LED Bunker Light Teardown

I recently picked up this LED bunker light for $33 and I thought it'd make an interesting tear down.

Bunker Light
AT5700 bunker light

When you remove the diffuser from the front the first thing you see is the PCB that holds the 32 LEDs.  Ideally you're meant to be able to loosen the screws and turn the PCB slightly and then lift it out, the only problem with that is that there isn't enough room to get your fingers down the side of the circuit board.  As it took me a couple of minutes to remove the PCB I'd suggest that in their next design iteration they route some indentations into the edge to allow you to hold onto the board.

Surface mount LEDs

The light is just a low power bunker light for non task illumination and is rated for outdoor and indoor use.

Box specifications

The LED driver is mounted to the back of the PCB and seems to be of the constant current type.  It's hard to tell but I think the voltage range of 12-25 volts indicates that it will regulate the output to 350mA and vary the voltage accordingly.  When measured the LEDs were drawing 350mA at 12V for a power of 4.2W.  The box indicates a power draw of 6 watts so the difference is likely to be what gets wasted in the driver.

LED Driver
LED driver specifications

The light was chosen because of its small size, almost too small in fact.  As we'll see later, the 70mm thickness doesn't leave much space for cabling.


The connector that supplies power to the board has a cover over its soldered terminals on the front side of the panel.  I assume that this is to prevent shorting occurring and not a safety thing as the voltages on the board are low and still accessible on the sides of the surface mount LEDs.  It's a good idea but I wish they'd put the same amount of thought into the installation process as it's quite hard.  Ripping a surface mount component off a board isn't that hard to do.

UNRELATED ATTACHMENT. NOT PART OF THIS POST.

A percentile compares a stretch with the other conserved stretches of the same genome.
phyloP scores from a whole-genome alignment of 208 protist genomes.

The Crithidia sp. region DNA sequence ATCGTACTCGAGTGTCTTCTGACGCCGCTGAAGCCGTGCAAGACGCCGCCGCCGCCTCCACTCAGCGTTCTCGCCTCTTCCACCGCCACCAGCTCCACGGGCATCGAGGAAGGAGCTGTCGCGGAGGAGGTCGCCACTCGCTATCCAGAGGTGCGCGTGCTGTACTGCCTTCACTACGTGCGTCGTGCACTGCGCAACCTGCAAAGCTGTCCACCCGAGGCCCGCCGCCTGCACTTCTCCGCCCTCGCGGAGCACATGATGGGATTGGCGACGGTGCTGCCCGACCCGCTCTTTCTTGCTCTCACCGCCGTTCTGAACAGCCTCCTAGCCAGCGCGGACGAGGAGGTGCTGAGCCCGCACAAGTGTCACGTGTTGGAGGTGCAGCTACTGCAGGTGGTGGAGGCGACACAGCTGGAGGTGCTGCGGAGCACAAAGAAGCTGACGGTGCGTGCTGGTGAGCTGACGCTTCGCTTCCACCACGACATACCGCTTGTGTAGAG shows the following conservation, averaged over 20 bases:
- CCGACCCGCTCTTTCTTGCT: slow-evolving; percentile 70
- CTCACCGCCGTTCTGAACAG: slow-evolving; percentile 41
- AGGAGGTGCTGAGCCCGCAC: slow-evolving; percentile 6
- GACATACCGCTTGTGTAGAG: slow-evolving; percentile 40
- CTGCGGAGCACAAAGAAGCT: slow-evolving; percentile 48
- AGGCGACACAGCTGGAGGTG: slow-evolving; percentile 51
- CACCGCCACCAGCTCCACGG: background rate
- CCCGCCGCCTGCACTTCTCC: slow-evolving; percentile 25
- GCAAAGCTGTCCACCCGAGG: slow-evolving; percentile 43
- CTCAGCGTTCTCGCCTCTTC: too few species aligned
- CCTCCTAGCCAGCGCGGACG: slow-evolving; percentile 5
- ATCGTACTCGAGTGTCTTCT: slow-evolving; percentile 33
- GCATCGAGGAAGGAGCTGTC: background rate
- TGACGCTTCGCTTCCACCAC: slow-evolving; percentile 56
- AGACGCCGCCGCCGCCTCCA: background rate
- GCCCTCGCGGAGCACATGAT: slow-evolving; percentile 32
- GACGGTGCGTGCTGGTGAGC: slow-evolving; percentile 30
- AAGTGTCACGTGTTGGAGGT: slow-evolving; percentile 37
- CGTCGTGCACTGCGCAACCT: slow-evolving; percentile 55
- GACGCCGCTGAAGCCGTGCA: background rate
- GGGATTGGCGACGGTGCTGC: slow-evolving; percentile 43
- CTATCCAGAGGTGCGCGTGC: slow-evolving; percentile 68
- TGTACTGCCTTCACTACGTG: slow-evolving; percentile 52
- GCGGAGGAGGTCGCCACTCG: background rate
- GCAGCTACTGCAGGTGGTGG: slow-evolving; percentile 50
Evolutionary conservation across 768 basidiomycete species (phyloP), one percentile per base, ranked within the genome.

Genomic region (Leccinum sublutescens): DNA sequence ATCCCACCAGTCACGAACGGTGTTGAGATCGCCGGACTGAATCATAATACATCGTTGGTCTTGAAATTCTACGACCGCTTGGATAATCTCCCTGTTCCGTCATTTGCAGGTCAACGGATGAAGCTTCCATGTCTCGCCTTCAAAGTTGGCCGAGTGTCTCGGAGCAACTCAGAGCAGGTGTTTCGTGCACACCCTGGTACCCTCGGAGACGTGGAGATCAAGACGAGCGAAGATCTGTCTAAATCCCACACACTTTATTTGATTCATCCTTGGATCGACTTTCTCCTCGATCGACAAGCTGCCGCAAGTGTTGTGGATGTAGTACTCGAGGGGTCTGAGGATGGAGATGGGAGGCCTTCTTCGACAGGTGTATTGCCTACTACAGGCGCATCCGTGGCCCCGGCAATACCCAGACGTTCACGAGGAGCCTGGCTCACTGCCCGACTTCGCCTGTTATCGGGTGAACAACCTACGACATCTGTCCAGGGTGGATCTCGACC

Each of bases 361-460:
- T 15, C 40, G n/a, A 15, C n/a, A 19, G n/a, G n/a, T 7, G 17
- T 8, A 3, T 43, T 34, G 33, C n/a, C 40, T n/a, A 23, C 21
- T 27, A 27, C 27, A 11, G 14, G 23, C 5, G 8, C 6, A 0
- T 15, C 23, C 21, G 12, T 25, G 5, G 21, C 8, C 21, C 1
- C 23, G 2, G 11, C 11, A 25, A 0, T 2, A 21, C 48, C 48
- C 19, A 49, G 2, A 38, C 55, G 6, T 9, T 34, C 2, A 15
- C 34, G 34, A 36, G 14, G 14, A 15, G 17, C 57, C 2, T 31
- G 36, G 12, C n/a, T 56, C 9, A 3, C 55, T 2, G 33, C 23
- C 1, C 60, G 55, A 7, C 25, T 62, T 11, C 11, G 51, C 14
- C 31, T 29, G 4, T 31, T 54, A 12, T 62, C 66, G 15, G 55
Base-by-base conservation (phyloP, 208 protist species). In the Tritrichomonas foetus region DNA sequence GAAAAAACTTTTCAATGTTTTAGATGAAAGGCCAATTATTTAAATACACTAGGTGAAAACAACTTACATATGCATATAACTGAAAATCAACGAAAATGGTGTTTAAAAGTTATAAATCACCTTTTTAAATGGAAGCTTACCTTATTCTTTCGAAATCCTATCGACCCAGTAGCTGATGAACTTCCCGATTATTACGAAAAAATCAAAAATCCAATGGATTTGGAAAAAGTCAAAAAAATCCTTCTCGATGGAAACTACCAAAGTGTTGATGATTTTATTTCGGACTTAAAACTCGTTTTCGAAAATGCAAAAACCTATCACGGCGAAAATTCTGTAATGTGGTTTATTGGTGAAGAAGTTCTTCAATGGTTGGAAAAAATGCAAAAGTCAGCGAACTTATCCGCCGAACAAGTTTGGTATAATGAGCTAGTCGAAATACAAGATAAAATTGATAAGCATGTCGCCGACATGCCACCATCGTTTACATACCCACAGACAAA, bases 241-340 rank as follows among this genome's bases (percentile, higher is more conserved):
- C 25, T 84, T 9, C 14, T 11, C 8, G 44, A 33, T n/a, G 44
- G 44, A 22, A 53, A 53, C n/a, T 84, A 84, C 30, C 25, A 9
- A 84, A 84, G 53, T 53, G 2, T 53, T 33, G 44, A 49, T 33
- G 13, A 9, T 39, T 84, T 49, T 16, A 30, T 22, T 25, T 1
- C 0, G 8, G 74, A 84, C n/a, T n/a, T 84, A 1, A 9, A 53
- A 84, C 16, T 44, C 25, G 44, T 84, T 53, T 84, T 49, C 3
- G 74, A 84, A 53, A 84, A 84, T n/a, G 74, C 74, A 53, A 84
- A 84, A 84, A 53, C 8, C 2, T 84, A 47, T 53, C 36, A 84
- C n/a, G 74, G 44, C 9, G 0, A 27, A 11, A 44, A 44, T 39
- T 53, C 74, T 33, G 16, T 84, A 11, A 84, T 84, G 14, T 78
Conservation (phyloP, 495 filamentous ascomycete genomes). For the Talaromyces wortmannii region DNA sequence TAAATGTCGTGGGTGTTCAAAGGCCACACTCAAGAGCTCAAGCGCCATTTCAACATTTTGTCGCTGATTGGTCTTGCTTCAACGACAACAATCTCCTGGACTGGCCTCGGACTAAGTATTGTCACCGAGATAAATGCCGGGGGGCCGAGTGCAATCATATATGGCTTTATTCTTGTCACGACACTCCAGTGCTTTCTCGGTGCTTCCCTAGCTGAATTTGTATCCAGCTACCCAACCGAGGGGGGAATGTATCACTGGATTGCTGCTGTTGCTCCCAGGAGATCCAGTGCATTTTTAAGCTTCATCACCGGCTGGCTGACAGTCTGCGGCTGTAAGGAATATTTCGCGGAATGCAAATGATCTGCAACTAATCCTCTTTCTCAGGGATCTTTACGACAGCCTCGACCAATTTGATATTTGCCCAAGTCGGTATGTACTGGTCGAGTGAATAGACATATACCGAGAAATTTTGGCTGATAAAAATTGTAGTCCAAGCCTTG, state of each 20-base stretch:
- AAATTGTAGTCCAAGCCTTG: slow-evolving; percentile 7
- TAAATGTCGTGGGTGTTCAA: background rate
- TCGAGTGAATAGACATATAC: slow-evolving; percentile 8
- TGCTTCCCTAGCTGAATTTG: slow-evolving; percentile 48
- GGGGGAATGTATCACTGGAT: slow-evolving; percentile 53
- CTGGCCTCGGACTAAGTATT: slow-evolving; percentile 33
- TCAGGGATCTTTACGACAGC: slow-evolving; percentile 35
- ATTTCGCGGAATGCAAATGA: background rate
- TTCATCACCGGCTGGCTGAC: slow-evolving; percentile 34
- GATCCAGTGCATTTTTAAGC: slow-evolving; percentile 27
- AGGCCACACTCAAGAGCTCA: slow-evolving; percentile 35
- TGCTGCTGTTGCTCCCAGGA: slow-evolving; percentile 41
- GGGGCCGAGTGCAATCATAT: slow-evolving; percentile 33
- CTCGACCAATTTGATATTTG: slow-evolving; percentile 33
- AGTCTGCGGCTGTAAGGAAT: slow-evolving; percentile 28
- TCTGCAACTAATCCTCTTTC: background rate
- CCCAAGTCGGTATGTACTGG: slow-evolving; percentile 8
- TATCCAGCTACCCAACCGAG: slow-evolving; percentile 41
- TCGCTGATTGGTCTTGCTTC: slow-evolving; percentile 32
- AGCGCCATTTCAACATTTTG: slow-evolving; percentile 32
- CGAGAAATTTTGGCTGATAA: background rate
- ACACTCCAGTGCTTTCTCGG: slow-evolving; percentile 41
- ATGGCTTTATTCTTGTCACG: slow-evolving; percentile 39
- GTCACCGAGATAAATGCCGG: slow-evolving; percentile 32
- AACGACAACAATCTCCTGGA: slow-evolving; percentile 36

Insulator over connector solder points

The main problem I have is that the driver is mounted to the back of the LED PCB.  During installation you have to first connect the cabling to the terminal block.  This means that you need to leave about 8 inches of extra wire so you can get a screw driver in there before putting the board into the base and if you can't shove that extra cable into a wall or wherever the light is going, it has to be curled up inside the fitting and that's hard as there is only about 30mm of space behind the board.  I think a better solution would have been to mount the driver to the base of the fixture so that the driver can be wired in first and then connect the LED PCB via the header connector to the driver.  The connector on the PCB could be also moved to the front side to allow connection after mounting the LED board.  There is plenty of room, you just bring a small cable up the gap beside the PCB and connect it on the front side.

Rear of the PCB as it sits upside down in the base

Curious about how the LEDs were arranged I mapped out the layout of the board.  In the image below each different section of copper track has its own colour to clearly identify them.

Electrical layout of PCB

This shows that the 32 LEDs are arranged in 4 serially connected groups of 8 parallel lights.  I would usually have an issue with this because there isn't any form of load balancing, but I think the lights are under-driven enough that it isn't a concern.  I'll take a minute to explain that better.  If the LED driver is generating 12 volts with a constant current of 350 mA, you would assume that each component is getting 43.75mA at 3V, but due to manufacturing tolerances it's unlikely that the 350mA will get evenly split between the 8 LEDs in each group.  You then have a situation where one will be drawing more current than the others and if there isn't enough of a safety factor in the design it will eventually fail.  When this happens, the 350 mA will now be divided between the 7 remaining lights and another will fail this will continue until an entire group fails.  The reason that I'm not too concerned about this is that I think the packages are 2835 LEDs and they can usually handle more than the (0.04375 x 3) 131.25 mW per device.  The forward voltage of a white LED is usually considered to be above 3V.  This is what makes me think that to get the reliability they wanted, all they had to do was add extra LEDs to split the current and under drive each chip.  You would probably find that if there were only 7 LEDs in each group the higher current would cause the forward voltage to increase and instead of regulating at 12V, the driver may go to 13V.